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How long does it take to make a claim?

Each case is different depending on the injury and the time it takes to recover from the injury. There is a 3 year limitation period for most claims and a claim must be brought within 3 years.

Often a serious claim will take longer than 3 years and court proceedings will be issued to protect the claim.

Related FAQs

What was the purpose of the Chancellor's economic update?

On Wednesday 8 July 2020 as part of a summer ‘mini-budget’, Rishi Sunak delivered the Government’s response to the threat to millions of jobs due to the existing furlough arrangements being wound down from August 2020 until it planned to close at the end of October 2020. In a wide-ranging speech to Parliament, the Chancellor announced a number of schemes to look to protect jobs beyond October 2020, in particular in certain sectors and for those aged 18-24. As the Government releases further information over the coming days and weeks, we will add to these FAQs.

Do I still have to pay business rates?

The Chancellor has announced that all retail and hospitality firms will be exempt from paying business rates for 12 months in a bid to combat the financial damage caused by the outbreak.

This covers pubs, restaurants and shops. After initially covering businesses with a rateable value of less than £51,000, this has now been extended to cover firms of any size, “irrespective of rateable value.”

Smaller businesses have also been offered the option of a £25,000 grant to cope with the impact of coronavirus.

Since the announcement, the Government has also introduced a wide-ranging package of targeted measures to provide financial support to businesses during the coronavirus crisis.

What other factors may be considered?
  • Integration:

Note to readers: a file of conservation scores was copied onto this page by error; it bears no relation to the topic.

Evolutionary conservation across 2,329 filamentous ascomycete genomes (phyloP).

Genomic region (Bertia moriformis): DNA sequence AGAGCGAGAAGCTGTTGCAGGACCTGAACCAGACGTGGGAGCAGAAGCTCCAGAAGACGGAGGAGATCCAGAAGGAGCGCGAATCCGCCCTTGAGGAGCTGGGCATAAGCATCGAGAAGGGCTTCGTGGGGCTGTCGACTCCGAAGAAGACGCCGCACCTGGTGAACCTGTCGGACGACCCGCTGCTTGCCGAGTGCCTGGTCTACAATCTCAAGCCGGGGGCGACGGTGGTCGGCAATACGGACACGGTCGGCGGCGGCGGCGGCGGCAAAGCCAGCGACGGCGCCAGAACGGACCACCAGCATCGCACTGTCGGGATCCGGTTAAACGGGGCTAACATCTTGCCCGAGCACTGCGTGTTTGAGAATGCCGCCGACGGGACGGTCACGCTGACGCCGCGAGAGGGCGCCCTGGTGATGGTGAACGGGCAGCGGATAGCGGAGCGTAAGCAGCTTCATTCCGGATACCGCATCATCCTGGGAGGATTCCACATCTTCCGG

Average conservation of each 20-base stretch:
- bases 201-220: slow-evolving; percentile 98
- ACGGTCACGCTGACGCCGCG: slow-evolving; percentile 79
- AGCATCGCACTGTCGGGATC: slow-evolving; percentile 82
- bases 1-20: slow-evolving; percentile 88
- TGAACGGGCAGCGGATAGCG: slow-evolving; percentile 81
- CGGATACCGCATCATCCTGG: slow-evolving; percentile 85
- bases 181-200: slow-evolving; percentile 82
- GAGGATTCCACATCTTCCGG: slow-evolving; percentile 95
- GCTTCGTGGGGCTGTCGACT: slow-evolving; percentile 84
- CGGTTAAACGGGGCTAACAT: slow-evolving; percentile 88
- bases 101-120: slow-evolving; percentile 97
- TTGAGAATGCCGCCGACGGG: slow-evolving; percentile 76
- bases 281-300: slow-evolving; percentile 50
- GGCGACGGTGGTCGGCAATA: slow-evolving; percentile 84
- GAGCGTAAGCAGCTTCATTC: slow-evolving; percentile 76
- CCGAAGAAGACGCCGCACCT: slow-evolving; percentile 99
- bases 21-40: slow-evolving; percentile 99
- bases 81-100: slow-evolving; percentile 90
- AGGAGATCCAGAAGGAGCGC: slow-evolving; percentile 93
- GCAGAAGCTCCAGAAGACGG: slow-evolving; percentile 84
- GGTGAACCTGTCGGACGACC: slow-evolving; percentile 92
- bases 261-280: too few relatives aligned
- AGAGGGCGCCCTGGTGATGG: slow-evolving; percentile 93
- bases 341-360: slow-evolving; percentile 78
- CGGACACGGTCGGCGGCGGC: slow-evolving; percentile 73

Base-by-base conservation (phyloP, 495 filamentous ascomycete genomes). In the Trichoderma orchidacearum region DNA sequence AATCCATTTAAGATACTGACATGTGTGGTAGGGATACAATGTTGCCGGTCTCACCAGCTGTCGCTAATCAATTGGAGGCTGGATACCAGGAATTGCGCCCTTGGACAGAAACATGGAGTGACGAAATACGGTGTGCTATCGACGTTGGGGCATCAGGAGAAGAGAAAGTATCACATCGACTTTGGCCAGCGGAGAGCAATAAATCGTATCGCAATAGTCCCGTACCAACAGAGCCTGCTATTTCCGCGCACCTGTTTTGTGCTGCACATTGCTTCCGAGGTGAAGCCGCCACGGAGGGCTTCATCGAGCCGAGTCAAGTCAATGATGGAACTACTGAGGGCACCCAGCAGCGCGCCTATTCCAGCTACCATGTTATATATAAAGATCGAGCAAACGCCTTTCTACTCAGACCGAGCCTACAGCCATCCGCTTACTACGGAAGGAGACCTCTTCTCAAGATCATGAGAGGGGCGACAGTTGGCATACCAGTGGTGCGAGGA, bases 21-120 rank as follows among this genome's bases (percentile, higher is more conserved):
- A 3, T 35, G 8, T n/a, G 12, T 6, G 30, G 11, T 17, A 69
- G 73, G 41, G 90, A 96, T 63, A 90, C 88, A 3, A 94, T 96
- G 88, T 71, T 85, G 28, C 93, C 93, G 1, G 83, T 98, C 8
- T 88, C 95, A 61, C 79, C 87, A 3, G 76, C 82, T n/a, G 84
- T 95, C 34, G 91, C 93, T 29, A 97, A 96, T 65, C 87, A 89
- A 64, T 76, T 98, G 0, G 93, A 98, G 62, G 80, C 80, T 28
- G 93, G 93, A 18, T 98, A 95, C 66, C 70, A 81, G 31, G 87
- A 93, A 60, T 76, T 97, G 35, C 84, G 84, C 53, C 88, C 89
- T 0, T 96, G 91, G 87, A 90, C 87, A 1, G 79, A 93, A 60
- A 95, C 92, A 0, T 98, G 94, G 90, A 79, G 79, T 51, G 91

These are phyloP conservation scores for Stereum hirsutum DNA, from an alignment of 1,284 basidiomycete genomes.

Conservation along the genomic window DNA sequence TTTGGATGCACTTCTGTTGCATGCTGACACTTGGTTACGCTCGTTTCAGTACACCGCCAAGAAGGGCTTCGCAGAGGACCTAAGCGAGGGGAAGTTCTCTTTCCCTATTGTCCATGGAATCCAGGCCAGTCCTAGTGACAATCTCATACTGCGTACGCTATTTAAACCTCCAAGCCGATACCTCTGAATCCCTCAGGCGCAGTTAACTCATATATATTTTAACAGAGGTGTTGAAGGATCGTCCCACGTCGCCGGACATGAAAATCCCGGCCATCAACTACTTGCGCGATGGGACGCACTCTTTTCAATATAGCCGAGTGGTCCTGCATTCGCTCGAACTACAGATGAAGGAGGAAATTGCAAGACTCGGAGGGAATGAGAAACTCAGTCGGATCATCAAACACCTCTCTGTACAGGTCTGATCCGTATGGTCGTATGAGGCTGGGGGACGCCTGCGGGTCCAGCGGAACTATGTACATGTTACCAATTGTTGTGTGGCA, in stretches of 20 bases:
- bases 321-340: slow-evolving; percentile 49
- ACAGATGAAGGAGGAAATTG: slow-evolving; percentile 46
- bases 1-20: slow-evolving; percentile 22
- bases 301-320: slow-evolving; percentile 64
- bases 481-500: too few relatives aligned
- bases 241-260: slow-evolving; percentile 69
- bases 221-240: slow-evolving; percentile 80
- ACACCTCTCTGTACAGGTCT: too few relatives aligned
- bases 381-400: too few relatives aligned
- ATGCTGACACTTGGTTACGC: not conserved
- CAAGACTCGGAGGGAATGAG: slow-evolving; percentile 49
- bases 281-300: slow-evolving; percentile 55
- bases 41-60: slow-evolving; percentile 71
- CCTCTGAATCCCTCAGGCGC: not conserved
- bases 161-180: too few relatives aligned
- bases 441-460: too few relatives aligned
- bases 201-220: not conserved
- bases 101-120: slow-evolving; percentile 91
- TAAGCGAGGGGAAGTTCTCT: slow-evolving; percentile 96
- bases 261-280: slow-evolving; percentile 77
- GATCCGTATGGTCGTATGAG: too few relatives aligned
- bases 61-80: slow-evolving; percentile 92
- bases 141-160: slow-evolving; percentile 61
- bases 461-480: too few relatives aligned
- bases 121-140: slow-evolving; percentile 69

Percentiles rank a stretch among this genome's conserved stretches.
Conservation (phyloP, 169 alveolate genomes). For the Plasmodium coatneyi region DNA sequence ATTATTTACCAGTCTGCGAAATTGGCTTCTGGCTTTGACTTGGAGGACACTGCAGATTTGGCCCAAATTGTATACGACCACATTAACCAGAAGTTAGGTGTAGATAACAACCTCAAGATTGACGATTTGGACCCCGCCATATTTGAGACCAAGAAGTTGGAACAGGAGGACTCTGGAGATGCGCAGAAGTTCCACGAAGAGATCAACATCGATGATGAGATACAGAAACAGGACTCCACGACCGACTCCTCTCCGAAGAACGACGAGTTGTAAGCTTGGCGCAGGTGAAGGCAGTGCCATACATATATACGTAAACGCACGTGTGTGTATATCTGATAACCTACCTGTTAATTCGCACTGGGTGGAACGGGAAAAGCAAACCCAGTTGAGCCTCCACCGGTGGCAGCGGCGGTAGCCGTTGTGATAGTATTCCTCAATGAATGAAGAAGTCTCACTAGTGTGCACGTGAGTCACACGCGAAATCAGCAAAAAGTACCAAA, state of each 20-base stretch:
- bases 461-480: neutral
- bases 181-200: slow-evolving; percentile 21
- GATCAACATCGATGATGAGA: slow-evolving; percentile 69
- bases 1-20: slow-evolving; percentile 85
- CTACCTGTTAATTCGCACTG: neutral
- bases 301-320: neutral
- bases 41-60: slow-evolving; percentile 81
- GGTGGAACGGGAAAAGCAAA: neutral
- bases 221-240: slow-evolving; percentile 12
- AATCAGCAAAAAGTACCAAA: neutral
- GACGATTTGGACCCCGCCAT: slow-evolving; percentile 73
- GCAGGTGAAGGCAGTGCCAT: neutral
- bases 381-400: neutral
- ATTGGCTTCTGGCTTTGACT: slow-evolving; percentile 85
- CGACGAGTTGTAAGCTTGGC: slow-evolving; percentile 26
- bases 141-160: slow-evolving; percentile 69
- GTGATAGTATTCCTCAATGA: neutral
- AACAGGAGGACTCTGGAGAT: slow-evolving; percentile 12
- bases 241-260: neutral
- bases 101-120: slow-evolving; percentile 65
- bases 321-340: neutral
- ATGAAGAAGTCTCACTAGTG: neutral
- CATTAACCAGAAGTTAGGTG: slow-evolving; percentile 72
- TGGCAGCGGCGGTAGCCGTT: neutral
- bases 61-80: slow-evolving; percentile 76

• Is the individual held out as being employed by the business by having a company email address, uniform, how would they introduce themselves to customers?
  • Exclusivity:
    • Is the contractor restricted from working for other organisations without the consent of the end user client?
  • Length of engagement:
    • Is the contractor engaged to work on a specific project for a defined period? Or are they engaged for an indefinite period with no reference to a specific task or project?
  • Pay:
    • Are there regular fixed payments or is payment on completion of specific task or commission based? Is the contractor entitled to benefits or bonuses?
  • Facilities:
    • Does the contractor provide their own equipment and materials to provide the services?
  • Financial risk:
    • Is the contractor personally responsible for any loss arising from their work in performing the services? Will they have to rectify unsatisfactory work at their own time and expense? Will they have the opportunity to profit from the success of a project?
What are some other factors?

No one factor will determine status and the outcomes will differ depending on the nature of the work being carried out and the business of the end user client.

When you have carried out an assessment based on the relevant factors you can either get in touch with us to discuss further, check your answers against HMRC’s CEST tool or do both before making a final determination.

Do you need to use HMRC's CEST tool?

CEST stands for Check Employment Status for Tax and, although this should do exactly what is says on the tin, there has been criticism of its accuracy and effectiveness. The CEST tool does not test whether there is ‘mutuality of obligation’ in the relationship which is a key factor in determining status.

You are not obliged to use CEST if you are happy with your own assessment process. If you do use CEST keep a record of the certificate given at the end of the assessment and keep this on the contractor’s file. HMRC will stand by the outcome of a CEST assessment provided the information has been honest and accurate. However, you must have entered information honestly to rely on it – you can’t just say what you want to get the right answer, as HMRC may test what you have said.  Also, many people are unhappy with the CEST tool and consider it leans too much towards employed status.